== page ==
When people ask, “How do you sell so many books?”, my response is, “I work at it!”
I’m not on Amazon or have a distributor for either Crossings or The Crossings Guide, and I fill a niche market. All of which means that it’s up to me, and my market is limited. My books aren’t wildly successful, but they sell––2,050 of Crossings and 832 of the Guide so far.
At times, sales are slow. In March, I called the various venues that sell my books and all but one said to call back in May. I knew things would improve and they have. I’ve sold 51 books just in the past couple of weeks.
It’s not just one thing. It’s the article in Oregon Coast magazine that generated a few sales, the presentation at the Lane County Historical Society Museum in Eugene where I sold 12, Gold Beach Books ordered five, Smith Family Bookstore in Eugene ordered four, and one venue north of town ordered six and one south ordered seven.
Books can either be mailed or delivered. I mailed the books to Gold Beach and Eugene, but when Mari’s from Yachats wanted some, I delivered them. And when David from South Slough Estuarine Reserve, between Charleston and Bandon, contacted me via email while I was away, with an invoice for more books, I responded by asking him to wait until I was back and could make a trip south. The day before heading his way, I called the other nearby venues in Reedsport, North Bend, Coos Bay, Charleston, and Bandon to see if any of them needed books. Here’s how that played out.
My contact in Reedsport was out until next week, and both venues in North Bend didn’t need any more. Bummer! I started thinking that nobody needed any more, but my next call proved otherwise. Cheryl at the Coos Bay Visitor Information Center said that she was out of Crossings and would take 10 more. My one venue in Charleston didn’t need any, but Grover at Bandon’s WinterRiver Books took five.
Bottom line: I sold 22 books on that trip. And it was one of those perfect days, so it was a lovely drive with a nice visit at three venues. When I added the other books sold since my return from California, not only was I surprised at how many had sold, but how even the count was between Crossings at 24 and the Guide at 27 books. That has been a trend all year.
On another note, my proof pages for Around Florence arrived via email while I was in California, even though I asked them to please not send until after I returned home. I had been waiting for them since February 1. Since I didn’t have my copy of what I’d sent last November with me in California to check against, nor any time while I was there to go over them, I sent them an email. I explained that I had no time until I got home and then I had meetings and a presentation that I couldn’t reschedule those first few days back. But I would spend May 9–11 going over them and would return via Priority Mail on May 12. They wanted them by May 6. They got them May 14. My editor there let me know when they arrived.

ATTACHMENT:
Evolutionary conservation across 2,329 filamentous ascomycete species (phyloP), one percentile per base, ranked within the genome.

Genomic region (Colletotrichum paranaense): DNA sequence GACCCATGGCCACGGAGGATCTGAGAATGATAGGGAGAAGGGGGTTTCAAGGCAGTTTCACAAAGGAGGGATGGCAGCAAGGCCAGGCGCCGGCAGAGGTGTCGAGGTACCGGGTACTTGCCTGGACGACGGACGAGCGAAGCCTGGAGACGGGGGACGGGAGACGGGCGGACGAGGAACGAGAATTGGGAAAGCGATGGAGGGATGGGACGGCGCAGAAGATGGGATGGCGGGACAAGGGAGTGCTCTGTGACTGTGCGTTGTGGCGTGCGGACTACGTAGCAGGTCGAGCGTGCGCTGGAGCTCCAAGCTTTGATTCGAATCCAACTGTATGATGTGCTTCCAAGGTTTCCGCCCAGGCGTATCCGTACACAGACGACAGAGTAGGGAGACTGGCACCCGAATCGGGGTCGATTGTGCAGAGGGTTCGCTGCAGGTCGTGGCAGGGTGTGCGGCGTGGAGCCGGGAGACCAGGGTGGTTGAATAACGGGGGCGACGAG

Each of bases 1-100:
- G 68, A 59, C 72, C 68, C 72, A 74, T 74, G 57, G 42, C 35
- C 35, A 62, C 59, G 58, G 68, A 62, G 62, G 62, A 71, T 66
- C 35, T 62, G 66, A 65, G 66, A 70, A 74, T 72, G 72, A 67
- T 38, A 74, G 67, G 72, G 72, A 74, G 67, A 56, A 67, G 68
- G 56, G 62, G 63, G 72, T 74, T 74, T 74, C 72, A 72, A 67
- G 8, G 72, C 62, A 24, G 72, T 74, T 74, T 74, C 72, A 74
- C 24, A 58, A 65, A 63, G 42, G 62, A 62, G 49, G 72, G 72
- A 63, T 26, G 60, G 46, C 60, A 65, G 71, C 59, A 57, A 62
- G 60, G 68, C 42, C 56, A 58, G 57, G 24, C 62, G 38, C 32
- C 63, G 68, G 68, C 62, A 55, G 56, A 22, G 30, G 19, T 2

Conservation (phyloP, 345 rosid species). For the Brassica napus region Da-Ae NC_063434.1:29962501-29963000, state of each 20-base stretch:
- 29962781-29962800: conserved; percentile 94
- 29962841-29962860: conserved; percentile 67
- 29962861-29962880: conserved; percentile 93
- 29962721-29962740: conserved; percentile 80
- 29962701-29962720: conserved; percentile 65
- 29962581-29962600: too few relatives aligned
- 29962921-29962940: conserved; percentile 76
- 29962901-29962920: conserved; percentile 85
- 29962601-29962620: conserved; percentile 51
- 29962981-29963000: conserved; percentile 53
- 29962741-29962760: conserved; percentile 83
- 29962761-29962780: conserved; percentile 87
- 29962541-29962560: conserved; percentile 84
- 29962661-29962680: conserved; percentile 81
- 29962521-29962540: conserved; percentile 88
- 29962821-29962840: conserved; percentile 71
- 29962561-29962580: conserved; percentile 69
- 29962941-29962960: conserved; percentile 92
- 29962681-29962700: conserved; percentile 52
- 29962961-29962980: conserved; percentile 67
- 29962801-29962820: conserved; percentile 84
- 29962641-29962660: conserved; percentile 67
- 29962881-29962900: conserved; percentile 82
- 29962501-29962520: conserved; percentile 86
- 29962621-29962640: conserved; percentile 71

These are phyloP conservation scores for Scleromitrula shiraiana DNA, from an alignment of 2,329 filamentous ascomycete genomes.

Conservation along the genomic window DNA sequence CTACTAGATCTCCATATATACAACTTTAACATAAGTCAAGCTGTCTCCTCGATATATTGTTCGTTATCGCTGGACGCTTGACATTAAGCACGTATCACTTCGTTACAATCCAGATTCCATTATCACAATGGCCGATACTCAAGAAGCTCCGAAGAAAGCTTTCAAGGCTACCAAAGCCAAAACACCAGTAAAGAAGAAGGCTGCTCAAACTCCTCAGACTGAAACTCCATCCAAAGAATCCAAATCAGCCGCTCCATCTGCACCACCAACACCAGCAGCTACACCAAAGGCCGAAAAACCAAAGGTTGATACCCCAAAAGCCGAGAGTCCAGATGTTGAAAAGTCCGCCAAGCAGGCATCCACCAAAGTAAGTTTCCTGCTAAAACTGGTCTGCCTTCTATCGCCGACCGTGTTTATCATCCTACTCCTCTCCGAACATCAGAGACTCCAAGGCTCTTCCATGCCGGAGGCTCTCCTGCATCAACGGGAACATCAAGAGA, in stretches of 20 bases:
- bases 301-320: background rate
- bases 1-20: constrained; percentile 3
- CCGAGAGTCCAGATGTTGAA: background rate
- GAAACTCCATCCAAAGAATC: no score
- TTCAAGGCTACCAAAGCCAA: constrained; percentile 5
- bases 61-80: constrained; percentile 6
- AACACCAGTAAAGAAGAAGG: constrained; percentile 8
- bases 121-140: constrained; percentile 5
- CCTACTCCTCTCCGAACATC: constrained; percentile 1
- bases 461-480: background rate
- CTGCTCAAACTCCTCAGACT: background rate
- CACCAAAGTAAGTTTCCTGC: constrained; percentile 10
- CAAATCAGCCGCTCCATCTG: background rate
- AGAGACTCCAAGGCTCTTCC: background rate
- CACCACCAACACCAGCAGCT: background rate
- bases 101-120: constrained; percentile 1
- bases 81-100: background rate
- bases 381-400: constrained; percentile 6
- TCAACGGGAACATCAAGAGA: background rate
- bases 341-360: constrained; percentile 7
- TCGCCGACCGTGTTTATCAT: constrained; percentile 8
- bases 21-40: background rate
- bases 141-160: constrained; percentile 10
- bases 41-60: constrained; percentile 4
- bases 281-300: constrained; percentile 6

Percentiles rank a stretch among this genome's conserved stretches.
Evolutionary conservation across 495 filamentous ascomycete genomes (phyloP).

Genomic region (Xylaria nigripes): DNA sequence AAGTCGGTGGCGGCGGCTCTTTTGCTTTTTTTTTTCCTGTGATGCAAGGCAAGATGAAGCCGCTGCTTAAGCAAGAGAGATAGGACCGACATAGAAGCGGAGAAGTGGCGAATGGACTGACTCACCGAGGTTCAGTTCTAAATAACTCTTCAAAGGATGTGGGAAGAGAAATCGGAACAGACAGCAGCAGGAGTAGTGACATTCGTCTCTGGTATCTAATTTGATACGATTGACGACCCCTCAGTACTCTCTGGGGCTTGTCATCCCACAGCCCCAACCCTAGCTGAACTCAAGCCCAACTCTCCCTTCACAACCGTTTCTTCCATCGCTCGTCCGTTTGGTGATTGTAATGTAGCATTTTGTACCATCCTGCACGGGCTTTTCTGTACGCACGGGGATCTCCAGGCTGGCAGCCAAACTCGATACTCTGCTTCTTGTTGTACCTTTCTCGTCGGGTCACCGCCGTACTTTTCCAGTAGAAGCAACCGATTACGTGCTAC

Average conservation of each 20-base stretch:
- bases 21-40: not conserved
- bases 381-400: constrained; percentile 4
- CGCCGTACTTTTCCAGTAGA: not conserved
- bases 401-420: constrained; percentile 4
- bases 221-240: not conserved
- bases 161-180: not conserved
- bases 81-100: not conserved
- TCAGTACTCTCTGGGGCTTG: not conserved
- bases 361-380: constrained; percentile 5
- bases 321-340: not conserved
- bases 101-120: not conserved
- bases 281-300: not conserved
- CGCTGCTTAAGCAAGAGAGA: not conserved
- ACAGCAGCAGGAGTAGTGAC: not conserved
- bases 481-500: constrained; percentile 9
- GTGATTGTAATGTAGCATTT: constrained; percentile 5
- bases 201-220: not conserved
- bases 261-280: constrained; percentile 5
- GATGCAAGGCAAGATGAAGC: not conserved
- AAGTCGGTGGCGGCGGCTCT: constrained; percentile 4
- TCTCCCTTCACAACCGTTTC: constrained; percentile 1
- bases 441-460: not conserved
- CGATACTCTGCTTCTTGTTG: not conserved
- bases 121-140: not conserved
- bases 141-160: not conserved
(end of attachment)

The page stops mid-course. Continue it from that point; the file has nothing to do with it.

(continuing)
I needed three days to go through them. On the first day, I met with Mark Brennan at the museum, and he did better scans for three photos that they felt were not good enough. Then I went home and checked out 69 points of concern (their concerns) within the text. Most had to do with dates and placing them with the word “circa.” I had placed all the circas at the end of each caption and they rewrote them within. And on about a dozen captions, they wanted me to do some rewriting. And they caught a 1990 that should’ve been 1890.
On the second day, I wrote my blog post for the week, before working my way through eight chapters comparing what I’d sent last November with the new proofs. It was wonderful seeing the photos with the captions. And most of their changes were minor and were fine with me.
Then on Sunday, I compared the last two chapters. After a break, I read the whole book from beginning to end. I caught two typos that their editor had made and found two more mistakes I’d made––another date 100 years off, and I had Civil Conservation Corps instead of Civilian . . . .
I checked off their checklist of everything they wanted me to do, and packaged the copy with any changes that I had marked with a red ball-point pen as they requested. I was sure glad I’d spread the checking of the proofs over three days. Each day, my eyes let me know that they had had enough.
Before I even started checking anything, I had to run off a copy of what I had sent them, which was the whole text. Then I had to run off a copy of everything I was sending this time, which again was the whole text plus photos. After all that printing, I had to replace three ink cartridges in my printer.
I was glad for the chance to go over Around Florence again. Not only did I find a few things to change besides the two errors, but I discovered that I liked it. Last November when I sent it in at deadline time, I was so exhausted from working on it so intensely the last six weeks before deadline, that I never wanted to see it again.
And this week, I heard from Kevin at the Siuslaw Public Library in Florence that my PowerPoint presentation about Around Florence is scheduled there on Saturday, July 26, at 1 p.m. This next week I’ll start putting it together.
Until next week . . .
Note: The Florence Festival of Books Planning Committee thought that the application and FAQs would be posted this past week on the Florence Events Center website. Well it wasn’t, but now everything is ready to post. So this next week, I would definitely expect them to be posted. If you plan to participate, you can download the application, print it out, fill it in, and send in with a check for the fee or fax with credit card info. Check on http://www.eventcenter.org.